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Credit to the Market

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Washington, DCs, WTOP [2] all-news radio station ran a short interview with Frontline reporter Lowell Bergman who does this story [3] tonight on PBS: “The Secret History of Credit Cards.”

Fortunately, I teach tonight – so I’ll not be tempted to subject myself to the torture of watching mindless “reporting” that is passed off as serious investigative journalism.

How do I know it’s mindless reporting?  A hint is something that Mr. Bergman said during his interview on WTOP.  It went something like this: “There’s no limit on fees that credit-card companies can charge!  In the past late fees and such were $5, $10; today they’re as high as $39.”

(I tried but failed to find the link to this interview at www.wtop.com [2].  My quotation above is from memory.)

What Mr. Bergman no doubt means is that there is no government-enforced maximum limit to the fees that credit-card issuers can charge.  But the absence of a government-enforced limit emphatically does not mean that there’s no limit to what credit-card companies can charge.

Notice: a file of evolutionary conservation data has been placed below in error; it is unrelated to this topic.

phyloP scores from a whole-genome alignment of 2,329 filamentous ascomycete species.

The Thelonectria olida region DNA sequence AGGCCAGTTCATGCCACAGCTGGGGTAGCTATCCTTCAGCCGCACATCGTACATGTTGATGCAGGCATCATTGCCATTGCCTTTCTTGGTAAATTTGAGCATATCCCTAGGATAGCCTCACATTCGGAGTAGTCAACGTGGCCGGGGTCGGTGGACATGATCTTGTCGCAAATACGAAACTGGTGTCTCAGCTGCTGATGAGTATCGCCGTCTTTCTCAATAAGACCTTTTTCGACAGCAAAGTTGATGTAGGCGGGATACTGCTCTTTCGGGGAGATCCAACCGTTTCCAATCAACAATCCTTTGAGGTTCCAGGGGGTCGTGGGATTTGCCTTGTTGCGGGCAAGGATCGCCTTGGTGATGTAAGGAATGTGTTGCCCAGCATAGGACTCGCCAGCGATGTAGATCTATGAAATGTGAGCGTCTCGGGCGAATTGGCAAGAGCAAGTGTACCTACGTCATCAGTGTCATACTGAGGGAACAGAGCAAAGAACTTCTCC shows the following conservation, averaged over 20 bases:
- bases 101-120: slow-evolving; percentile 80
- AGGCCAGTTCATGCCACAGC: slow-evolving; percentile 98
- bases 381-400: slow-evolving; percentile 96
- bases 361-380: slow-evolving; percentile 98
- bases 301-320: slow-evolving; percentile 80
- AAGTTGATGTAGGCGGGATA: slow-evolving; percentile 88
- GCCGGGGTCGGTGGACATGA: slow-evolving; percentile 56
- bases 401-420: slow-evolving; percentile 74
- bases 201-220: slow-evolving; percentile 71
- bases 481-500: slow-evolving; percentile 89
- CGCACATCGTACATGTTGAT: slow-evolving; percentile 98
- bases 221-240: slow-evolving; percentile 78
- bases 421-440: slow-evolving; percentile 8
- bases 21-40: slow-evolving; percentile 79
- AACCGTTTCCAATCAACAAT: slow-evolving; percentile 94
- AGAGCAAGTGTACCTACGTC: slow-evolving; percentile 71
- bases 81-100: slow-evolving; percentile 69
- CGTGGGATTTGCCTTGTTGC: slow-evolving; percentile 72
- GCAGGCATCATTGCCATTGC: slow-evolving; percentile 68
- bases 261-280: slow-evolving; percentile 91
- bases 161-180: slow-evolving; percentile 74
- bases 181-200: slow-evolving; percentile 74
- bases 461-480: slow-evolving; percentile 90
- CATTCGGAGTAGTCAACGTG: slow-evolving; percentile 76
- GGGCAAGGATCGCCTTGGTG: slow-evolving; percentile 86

First, the law of fraud applies to credit-card companies no less than to anyone else.  If a company defrauds you into paying a higher fee, it’s breaking the law.  Legal remedy is available.

Second and more importantly is competition.  Credit-card fees and rates are limited by competition.  Indeed, Mr. Bergman ended his interview by admitting – actually, he sounded as if he were complaining about this fact – that “there’s a lot of competition” among credit-card issuers.

Competition and consumer choice are sources of market-defined and enforced limits on firm behaviors.  It’s not a perfect system, of course, but for a supposedly high-brow reporter on a self-congratulatory high-brow network to treat constraints imposed by markets as if they are non-existent is mindless.